Valecia "Chee Chee" Parker remains a shadow of the woman she was on Sept. 11, 2001 -- a civilian employee in Army personnel management, a buff, competitive bodybuilder.
She was on the phone in her Pentagon office when the world exploded that flawless morning three years ago, she was buried under a jumble of desks in her Pentagon office. A co-worker heard her pleading, "Jesus, help me! Help me, Jesus!" searched through the rubble and dragged her out.
Parker was soaked with jet fuel that made her legs feel on fire. Her skin eventually healed without grafts. Yet her other injuries -- neck, back, shoulder, head -- proved more tenacious. They left her with significant memory lapses. She had to relearn how to use her keyboard. She stumbled through the steps of forwarding a telephone call.
When it became apparent that she could not resume her job, Parker was reassigned to a Pentagon office where she folded boxes and was told to keep the place tidy. She left after overhearing another employee complain that she made things messier and had to be treated like a child.
Perhaps much of the country has moved on. But for people such as Parker, moving on is still a daily, heart-aching effort. On the third anniversary of the terrorist attacks, their healing is far from over.
This they share not only with the families of the 184 men, women and children who died at the Pentagon, but also with many of the others left behind -- co-workers who escaped through the flames, as well as the firefighters and paramedics who helped save them.
Even some rescuers' families struggle. One firefighter's daughter routinely cries when her father gets ready for his shift.
"I know there are people out there suffering," said Capt. Mike Staples of the Arlington County Fire Department.
Everyday things can trigger their memories. The scream of sirens. A plane low overhead. The fusty odor of wet drywall. And suddenly, said April Gallop, "it's like you're there all over again."
Trapped again in a collapsed office in the Pentagon, choking on the thick, roiling blackness, searching desperately for a way out.
"You walk away," she explained, "but you become the walking wounded."
Though the aftermath of 9/11 has repeatedly revealed human resilience, fault lines have become more apparent. Some employees have not come back because their bodies and psyches were so badly damaged. Others tried but ultimately had to surrender to their new reality.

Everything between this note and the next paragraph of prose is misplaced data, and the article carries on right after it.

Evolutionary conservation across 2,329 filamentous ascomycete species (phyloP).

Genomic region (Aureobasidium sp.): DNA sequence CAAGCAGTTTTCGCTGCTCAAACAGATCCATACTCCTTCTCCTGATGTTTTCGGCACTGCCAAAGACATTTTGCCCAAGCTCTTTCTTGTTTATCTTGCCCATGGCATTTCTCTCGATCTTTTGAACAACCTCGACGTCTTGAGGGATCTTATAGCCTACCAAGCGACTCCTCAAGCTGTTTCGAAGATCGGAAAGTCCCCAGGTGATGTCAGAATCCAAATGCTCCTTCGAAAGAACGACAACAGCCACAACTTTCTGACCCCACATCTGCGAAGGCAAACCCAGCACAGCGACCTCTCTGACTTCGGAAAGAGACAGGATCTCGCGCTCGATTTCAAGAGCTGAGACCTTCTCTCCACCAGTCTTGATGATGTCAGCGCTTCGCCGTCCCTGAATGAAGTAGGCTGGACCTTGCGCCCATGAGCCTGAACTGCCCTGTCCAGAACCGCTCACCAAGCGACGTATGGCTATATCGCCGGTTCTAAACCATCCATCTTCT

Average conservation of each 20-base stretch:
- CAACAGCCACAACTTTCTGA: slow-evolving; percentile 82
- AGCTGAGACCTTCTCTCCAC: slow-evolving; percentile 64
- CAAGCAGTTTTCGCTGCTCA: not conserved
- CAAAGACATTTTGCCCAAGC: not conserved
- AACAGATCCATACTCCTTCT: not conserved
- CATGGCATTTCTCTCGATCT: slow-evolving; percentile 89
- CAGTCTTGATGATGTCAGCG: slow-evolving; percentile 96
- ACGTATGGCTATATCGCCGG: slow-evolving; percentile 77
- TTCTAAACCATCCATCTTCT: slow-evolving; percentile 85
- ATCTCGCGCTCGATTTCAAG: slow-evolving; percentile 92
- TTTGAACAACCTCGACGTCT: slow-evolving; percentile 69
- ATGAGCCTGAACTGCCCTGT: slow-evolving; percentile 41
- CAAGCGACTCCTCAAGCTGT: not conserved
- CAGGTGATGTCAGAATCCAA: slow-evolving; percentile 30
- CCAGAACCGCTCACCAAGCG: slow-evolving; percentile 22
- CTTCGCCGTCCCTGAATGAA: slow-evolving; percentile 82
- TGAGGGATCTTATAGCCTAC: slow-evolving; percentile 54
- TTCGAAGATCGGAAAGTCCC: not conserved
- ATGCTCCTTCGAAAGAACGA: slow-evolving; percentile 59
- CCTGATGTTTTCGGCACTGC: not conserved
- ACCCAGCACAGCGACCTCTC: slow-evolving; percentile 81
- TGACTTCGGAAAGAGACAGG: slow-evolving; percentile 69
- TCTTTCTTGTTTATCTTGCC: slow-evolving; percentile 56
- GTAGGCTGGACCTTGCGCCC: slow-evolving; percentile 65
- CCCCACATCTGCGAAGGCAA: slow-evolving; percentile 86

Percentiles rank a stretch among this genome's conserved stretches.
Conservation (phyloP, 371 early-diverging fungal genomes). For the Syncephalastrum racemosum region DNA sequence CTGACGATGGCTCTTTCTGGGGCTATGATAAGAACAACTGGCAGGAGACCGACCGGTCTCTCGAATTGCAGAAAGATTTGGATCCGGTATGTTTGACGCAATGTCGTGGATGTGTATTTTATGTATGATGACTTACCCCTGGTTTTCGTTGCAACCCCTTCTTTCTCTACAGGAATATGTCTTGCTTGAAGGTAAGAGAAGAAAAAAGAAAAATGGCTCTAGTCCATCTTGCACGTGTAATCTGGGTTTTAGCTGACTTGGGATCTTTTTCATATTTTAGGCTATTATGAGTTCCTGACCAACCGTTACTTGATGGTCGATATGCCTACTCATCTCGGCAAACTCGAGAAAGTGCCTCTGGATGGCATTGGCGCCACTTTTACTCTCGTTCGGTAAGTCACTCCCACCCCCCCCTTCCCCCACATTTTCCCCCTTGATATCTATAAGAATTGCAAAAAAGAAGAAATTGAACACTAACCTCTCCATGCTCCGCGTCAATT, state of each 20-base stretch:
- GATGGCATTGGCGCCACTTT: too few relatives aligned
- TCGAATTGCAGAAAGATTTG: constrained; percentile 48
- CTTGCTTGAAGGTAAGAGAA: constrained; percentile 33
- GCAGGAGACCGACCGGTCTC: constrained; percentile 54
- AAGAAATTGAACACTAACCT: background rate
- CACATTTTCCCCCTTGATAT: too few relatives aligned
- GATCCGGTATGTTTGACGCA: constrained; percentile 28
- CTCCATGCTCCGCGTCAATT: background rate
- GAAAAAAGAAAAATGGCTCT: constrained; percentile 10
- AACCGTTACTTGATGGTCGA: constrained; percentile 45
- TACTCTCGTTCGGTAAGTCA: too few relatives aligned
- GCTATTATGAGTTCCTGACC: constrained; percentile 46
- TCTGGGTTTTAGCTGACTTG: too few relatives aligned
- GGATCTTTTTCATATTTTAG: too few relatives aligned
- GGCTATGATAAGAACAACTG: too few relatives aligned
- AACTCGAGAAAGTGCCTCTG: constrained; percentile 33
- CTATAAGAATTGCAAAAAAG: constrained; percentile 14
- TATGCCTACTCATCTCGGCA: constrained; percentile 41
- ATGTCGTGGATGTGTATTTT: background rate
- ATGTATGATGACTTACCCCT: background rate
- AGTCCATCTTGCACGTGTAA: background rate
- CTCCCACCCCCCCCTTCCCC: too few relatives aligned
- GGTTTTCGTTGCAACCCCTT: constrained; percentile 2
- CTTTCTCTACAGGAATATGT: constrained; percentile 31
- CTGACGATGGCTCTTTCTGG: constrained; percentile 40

Parker now gets by on half her former salary through worker's compensation. She sees a speech therapist, a neurologist, an ophthalmologist and a psychiatrist. She downs four medications a day. A survivors fund bought her a gym membership and paid for her to train as an exercise instructor. She has not had the strength to start.
Her Landover townhouse reveals the limits of her reconfigured life. Along one wall are boxes of Avon products that she has tried to sell to her neighbors. Parker opens the door to a hall closet-turned-pantry. It is stacked with jars of baby food, dried fruit and other food that needs no cooking.
At 52, she can handle shopping in a convenience store, but she cannot stand the rigors of walking and choosing from the vast selection at a supermarket. Migraines overtake her every afternoon.
"I used to have a beautiful home, lots of friends, the ability to think fast on my feet and a good memory," she said. "I know that because my mom and dad told me."
Even among those whose workday lives appear to have returned to normal, there are lingering undercurrents of depression and trauma. Some are civilians, some military. And some are the men and women of the Arlington fire department.
For the Arlington firefighters who for nearly two grueling weeks led the rescue and recovery efforts at the Pentagon, the world after Sept. 11 will never really be the same. They may not have lost any of their own that day, but the 334 New York firefighters who perished in the World Trade Center weigh heavily on their minds. They know what could have happened here. It tested them in ways few could have imagined.
"9/11 was a plane crash, a building collapse, a fire and a terrorist attack all in one," said Dodie Gill, who runs the county's highly praised employee assistance program and has worked closely with its firefighters since Day One.